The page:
Describe your inspiration for composing the piece.
My main inspiration for this piece was the instrumentation. I was set on doing something that wasn't standard, so I thought of some instruments that don't normally get performed together and could also fit the color of a jazz piece. The double bass was used for its heaviness and the fact it was good for a driving rhythm, and the trumpet, trombone, and bass clarinet were used for their colors that also managed to combine well when used in certain ways, while still not blending too much.
What is the overall conception for the piece (for example, is it programmatic or abstract? Is there a specific formal structure, color, or musical device you employed?)
My conception for this piece was a sound that could be associated with a dark alleyway in a big city that's somewhat dirty and greasy. I wouldn't necessarily describe the piece as programmatic, but this is simply the image I had in my head while composing it. Often times, that's how I go about my compositions; I have some kind of descriptor or color in mind that helps the piece take shape.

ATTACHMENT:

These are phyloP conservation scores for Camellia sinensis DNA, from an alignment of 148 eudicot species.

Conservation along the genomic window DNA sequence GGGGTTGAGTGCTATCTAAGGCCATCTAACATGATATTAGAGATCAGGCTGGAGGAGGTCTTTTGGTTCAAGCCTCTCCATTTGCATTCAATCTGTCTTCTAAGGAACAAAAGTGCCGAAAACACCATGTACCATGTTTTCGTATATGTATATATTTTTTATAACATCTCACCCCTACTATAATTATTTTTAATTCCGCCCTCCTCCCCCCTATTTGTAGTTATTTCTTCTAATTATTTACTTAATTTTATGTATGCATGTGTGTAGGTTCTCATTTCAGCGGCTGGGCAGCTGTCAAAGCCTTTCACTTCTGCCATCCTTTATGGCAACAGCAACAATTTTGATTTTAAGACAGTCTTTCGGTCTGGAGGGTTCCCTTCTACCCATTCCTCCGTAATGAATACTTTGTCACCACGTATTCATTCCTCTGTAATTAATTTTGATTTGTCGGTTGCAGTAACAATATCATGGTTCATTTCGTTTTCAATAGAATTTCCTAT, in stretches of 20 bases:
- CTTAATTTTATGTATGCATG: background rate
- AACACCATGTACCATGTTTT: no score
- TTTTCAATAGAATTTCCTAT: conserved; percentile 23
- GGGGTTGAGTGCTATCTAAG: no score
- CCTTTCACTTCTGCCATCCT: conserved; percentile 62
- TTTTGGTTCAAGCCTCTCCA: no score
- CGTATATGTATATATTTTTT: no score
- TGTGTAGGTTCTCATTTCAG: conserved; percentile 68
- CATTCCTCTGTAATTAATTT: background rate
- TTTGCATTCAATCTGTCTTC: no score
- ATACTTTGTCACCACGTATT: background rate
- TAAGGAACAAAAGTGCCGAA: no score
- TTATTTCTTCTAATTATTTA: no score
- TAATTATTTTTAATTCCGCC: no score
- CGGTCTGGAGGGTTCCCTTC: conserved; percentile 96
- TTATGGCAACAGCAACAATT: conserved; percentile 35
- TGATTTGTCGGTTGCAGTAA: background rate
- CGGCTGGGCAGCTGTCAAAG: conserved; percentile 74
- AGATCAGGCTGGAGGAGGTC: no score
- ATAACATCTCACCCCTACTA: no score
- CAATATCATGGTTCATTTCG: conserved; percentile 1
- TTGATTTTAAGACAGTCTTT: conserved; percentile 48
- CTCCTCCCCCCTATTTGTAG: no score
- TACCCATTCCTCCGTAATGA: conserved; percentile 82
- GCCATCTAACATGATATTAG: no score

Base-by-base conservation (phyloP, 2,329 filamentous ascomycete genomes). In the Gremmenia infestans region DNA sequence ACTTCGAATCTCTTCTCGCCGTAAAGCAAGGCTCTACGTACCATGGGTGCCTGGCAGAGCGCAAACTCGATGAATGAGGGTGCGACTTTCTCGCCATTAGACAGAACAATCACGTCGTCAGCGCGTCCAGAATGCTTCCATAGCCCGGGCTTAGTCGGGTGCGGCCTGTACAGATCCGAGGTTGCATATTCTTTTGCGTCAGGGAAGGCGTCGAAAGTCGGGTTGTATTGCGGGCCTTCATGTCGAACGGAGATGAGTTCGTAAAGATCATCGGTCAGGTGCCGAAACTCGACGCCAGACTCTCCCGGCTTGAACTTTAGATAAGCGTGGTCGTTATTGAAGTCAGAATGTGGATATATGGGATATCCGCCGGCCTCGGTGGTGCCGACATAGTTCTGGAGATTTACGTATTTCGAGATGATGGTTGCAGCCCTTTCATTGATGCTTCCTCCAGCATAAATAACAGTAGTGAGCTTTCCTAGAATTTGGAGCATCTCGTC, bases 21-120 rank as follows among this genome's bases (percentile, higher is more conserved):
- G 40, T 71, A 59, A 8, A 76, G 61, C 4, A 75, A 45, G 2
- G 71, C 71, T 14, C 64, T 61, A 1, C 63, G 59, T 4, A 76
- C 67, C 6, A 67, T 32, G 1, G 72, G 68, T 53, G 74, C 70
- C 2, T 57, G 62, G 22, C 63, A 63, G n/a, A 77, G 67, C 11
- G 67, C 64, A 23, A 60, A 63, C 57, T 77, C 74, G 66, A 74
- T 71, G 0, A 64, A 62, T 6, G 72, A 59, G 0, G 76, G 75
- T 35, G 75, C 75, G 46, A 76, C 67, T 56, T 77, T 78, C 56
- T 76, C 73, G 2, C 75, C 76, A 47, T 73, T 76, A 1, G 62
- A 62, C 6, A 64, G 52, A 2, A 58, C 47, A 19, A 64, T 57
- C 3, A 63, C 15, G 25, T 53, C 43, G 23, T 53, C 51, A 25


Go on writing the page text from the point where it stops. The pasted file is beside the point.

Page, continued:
What are some of the goals you strove to accomplish in writing the work?
My goal was to write a cohesive piece with instruments that would confuse people when I told them what I wrote for, and have them ask, "Why those four though?" It has already happened three times with my fellow composers here in Redlands in the past week, so I think it's a job well done.
What are some of the challenges you faced in writing the work?
Considering the instrumentation is so different, it was difficult making certain things work while also not knowing for sure what the end result would be. I also have never written for trombone or trumpet until now, so I had to learn the technicalities of those instruments. The trombone was especially tricky with the slide motif, and making sure the slides were playable for the performer.
Is there anything specific about your piece that you'd like your audience to look out for?
Nope. I like letting the audience listen for themselves when it comes to my compositions.
The Millennium Composers Initiative represents composers from all around the world at the beginning of their professional careers, regardless of their aesthetic, style, or background. Creating fresh and engaging new music for all types of ensembles and mediums, we strive to push the limits of what defines music and art through experimental, conventional, and interdisciplinary means, providing new experiences for audiences and artists everywhere.